In my Arkansas hometown during the 1940s and ’50s, cowboys galloped their famous steeds across the silver screen of our local movie theater every Saturday afternoon. Gene Autry, Roy Rogers and Hopalong Cassidy were the primary heroes, but around 1950, Rex Allen, with his boyish all-American good looks, came on the scene, starring in westerns produced by Republic Studios. Recently, we visited the Rex Allen Museum and Cowboy Hall of Fame in Willcox, Arizona. Rex Allen’s story began in this small desert town in the southeastern part of the state, and the museum fittingly houses the memorabilia of a hometown cowboy who became a recording artist and a movie and television star.
Allen’s parents lived on a ranch about 40 miles from Willcox when Rex, their second son, was born in 1920. The family moved closer to Willcox after Rex’s older brother died from a rattlesnake bite. His mother would never return to the ranch, and she died when Rex was only 7 years old.
His dad, Horace Allen, a self-taught fiddler, earned extra income playing at local dances. He taught Rex to play, and at age 13 bought him a Sears Roebuck guitar. At 14, Rex wrote “The Arizona Waltz,” the first of numerous songs he penned and recorded.
Rex sang in the church choir and high school glee club, but had no other training in music. However, one teacher encouraged him to try out for school plays. He received a small music scholarship to college, but his head turned toward the rodeo circuit.
His first big break came in 1938—the year he graduated from high school—when he was invited to sing at the Cattlemen’s Convention in Phoenix. He decided that his future looked brighter with a guitar in his hands than from atop a bucking bronco. He started on the radio in New Jersey as “Cactus Rex” and then performed in Chicago on the “National Barn Dance” on station WLS. In 1948, he signed with Mercury Records, where he recorded a number of successful country music albums. In 1952, he switched to the Decca label and continued to record into the 1970s. Many of his original songs were featured in 19 of his films from 1950 to 1954. Later in his career, he wrote songs for Disney productions.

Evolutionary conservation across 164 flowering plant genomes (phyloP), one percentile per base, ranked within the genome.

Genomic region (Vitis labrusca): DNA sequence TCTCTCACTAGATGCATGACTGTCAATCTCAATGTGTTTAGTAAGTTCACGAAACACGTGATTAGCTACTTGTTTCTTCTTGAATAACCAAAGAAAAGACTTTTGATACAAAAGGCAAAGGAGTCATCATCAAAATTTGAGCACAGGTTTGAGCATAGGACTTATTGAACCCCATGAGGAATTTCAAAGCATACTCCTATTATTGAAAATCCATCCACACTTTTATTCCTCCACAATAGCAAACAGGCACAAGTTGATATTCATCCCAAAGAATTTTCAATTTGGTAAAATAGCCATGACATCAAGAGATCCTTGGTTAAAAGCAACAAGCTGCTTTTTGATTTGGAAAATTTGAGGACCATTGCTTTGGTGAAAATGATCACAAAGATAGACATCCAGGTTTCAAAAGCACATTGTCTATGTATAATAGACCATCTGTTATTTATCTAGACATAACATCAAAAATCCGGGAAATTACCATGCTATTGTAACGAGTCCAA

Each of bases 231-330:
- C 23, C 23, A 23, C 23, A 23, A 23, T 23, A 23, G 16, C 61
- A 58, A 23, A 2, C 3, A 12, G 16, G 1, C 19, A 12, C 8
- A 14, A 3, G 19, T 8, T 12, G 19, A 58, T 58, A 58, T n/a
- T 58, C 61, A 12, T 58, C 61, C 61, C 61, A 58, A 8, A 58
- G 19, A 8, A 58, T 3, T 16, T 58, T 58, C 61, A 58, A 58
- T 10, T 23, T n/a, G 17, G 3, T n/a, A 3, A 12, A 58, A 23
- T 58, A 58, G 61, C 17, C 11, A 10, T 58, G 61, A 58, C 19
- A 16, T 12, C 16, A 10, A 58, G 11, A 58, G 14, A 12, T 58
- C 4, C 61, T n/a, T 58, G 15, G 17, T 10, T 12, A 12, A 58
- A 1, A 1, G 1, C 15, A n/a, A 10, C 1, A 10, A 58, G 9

On screen, Rex Allen personified the clean-cut, God-fearing American hero of the Wild West. He once said, “I didn’t want anyone to say I was copying Roy Rogers or Gene Autry, so I purposely looked for a horse that was different, that no cowboy had used. I turned my guns around backwards just to be distinctive.”
Like other good guys in westerns, Allen wore a white Stetson, loved his faithful horse, “Koko,” and had a loyal buddy who shared his adventures, first Buddy Ebsen and later Slim Pickens.
By the mid 1950s, interest in western movies had waned and Allen became the last of the silver screen cowboys. He had a brief stint as Dr. Bill Baxter on a half-hour weekly television series called “Frontier Doctor,” which ran in 1958-59.
His deep, rich voice gave Allen a new career as a narrator on TV shows, commercials, and wildlife films and as the voice of 150 characters in Walt Disney productions. He was the voice of the father on Disney’s “Carousel of Progress,” which was presented at the 1964 New York World’s Fair, and is now an attraction at Disney World in Orlando, Florida. He narrated Hanna-Barbera’s animated “Charlotte’s Web,” and was the voice in commercials for Purina Dog Chow, Tony Lama boots, Bailey hats, Fender guitars, and Ford trucks and tractors. He also wrote and sang the theme song for the early 1980s TV sitcom “Best of the West.”